Adobe® Lightroom® CC Photo Editing: The Complete Guide


Lesson Info

How to Get Better at Lightroom® Over Time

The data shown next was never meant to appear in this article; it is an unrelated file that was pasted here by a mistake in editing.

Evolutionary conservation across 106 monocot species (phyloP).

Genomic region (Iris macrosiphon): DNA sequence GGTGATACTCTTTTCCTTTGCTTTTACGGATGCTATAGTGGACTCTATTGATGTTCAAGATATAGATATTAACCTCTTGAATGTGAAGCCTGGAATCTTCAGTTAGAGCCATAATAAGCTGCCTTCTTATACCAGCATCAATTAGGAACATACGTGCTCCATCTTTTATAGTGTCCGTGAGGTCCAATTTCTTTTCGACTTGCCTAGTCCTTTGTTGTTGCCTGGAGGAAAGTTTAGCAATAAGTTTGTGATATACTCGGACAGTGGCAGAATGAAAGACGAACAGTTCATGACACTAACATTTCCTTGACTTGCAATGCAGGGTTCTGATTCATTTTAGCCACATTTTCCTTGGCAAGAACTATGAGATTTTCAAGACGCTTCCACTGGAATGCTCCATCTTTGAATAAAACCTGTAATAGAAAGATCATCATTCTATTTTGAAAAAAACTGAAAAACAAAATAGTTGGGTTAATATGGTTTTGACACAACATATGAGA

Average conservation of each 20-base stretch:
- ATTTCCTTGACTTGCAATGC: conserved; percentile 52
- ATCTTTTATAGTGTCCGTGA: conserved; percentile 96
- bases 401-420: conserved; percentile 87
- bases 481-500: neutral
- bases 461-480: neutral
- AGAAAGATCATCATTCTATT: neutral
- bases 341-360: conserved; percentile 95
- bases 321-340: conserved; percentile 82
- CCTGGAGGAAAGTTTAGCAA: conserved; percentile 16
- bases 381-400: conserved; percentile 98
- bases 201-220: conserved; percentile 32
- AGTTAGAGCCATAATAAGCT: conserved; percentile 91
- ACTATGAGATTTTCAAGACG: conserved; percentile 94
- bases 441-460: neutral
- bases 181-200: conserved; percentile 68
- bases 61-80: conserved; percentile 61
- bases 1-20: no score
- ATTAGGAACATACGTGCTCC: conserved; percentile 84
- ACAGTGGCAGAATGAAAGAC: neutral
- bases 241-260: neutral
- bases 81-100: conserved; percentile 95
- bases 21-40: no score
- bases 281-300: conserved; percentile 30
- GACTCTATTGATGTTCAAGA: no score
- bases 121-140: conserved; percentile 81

And here we are with the final episode of Lightroom CC Photo Editing. And so this is where we're going to wrap thing up. Before we get into kind of a wrap up session, let's look at three features we just didn't have time to cover in the other sessions, then we'll try to summarize things and just kind of wrap it up. So, if you by chance just joined us today for the first time you happen to go to Creative Live, you happen to click on hey what's live and you saw this class, know that this has been a 20 day long class that happens over four weeks of time. And so for those that didn't see all the previous sessions I just want to give you an idea of what we've covered thus far. The first week we tried to give you a firm foundation of knowledge for just how to think about Lightroom as a whole. We talked about how it works differently than other programs and we also talked about things like the Lightroom catalog file, what is it, what's contained within it, and should you have one of them or m...